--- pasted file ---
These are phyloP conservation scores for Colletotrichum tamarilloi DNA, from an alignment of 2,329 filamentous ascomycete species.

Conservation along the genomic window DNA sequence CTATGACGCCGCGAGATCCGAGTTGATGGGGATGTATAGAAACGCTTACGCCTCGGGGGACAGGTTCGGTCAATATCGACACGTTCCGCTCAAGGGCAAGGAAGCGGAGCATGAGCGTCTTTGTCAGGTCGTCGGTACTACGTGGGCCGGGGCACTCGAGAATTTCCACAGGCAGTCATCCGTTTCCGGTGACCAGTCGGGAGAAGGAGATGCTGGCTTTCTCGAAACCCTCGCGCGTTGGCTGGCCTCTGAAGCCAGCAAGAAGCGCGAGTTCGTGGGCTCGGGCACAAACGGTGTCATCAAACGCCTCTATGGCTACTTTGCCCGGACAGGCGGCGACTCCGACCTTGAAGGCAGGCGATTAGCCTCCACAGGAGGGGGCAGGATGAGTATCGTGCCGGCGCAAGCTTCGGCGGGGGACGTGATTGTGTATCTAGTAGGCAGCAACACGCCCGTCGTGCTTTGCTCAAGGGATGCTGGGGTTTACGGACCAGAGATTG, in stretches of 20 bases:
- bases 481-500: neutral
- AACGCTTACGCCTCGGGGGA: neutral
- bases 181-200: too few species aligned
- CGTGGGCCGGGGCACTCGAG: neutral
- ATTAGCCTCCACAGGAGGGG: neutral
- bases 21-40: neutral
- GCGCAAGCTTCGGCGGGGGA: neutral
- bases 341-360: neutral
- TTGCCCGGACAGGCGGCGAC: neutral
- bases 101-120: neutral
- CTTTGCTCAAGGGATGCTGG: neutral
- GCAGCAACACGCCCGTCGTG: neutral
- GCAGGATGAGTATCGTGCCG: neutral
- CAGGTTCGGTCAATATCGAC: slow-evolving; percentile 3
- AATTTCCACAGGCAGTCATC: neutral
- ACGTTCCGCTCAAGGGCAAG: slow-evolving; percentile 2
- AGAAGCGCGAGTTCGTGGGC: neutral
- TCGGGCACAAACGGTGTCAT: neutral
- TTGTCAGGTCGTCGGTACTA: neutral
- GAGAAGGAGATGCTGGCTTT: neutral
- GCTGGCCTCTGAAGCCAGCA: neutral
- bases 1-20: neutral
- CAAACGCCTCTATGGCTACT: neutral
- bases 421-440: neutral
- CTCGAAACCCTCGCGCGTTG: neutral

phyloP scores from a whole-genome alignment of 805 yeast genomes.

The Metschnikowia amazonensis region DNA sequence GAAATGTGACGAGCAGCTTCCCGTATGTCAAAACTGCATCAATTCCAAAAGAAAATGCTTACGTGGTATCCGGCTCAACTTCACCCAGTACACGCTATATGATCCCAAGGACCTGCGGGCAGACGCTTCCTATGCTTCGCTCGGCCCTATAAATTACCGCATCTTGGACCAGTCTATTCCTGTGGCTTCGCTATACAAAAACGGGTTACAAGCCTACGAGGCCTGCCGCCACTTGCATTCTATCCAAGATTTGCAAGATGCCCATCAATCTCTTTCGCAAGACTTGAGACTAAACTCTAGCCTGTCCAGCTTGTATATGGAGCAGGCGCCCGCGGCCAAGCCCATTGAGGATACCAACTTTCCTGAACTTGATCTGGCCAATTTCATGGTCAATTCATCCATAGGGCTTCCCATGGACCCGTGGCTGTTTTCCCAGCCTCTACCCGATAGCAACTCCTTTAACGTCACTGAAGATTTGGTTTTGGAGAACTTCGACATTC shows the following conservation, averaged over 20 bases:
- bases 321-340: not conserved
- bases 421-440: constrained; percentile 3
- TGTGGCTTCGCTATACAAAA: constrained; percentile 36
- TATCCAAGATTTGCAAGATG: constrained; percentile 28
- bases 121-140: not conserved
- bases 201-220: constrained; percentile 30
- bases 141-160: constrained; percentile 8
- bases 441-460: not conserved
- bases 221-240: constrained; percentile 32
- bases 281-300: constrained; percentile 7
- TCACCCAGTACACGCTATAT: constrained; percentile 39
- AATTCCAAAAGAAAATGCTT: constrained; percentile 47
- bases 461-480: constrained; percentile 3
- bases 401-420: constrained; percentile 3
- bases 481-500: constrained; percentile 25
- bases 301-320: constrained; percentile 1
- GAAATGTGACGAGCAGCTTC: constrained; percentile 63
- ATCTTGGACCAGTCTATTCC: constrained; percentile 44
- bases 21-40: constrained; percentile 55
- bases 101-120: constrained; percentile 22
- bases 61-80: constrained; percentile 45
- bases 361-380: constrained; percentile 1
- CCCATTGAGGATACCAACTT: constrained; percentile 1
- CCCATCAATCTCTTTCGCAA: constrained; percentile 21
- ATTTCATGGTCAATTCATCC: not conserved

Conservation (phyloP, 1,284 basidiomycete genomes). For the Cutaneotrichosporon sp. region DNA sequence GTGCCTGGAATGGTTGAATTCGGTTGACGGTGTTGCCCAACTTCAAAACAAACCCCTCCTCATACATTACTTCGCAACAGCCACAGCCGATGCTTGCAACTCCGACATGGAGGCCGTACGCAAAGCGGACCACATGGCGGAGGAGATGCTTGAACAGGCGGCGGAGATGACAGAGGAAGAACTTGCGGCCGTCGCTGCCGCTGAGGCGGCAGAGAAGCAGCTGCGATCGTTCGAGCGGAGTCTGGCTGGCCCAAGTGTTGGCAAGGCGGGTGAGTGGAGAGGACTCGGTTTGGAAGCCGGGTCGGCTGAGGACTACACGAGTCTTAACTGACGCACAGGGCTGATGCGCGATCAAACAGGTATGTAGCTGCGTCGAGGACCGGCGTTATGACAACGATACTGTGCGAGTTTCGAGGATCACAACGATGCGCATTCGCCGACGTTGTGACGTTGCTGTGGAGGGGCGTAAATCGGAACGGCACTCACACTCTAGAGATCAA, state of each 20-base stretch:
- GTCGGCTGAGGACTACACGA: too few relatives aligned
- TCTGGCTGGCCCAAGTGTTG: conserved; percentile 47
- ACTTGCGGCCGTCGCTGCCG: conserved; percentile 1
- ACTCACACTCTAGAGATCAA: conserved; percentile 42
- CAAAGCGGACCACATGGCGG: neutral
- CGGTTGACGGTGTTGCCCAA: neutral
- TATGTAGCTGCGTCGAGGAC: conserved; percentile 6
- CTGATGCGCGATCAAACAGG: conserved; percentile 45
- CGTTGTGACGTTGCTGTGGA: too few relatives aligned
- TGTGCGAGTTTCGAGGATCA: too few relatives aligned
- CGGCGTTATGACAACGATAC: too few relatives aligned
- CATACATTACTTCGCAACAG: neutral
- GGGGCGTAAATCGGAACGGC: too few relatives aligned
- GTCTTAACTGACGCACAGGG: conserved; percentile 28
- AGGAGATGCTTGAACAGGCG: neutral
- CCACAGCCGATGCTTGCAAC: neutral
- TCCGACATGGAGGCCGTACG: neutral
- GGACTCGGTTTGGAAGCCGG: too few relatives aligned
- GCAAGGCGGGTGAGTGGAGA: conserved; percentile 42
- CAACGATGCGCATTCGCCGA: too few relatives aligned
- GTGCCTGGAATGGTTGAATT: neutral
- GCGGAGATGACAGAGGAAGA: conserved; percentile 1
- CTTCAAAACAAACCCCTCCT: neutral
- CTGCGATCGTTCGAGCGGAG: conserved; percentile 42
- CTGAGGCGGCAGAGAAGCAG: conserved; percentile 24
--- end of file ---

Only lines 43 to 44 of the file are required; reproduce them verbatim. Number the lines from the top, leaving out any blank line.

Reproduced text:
- bases 401-420: constrained; percentile 3
- bases 481-500: constrained; percentile 25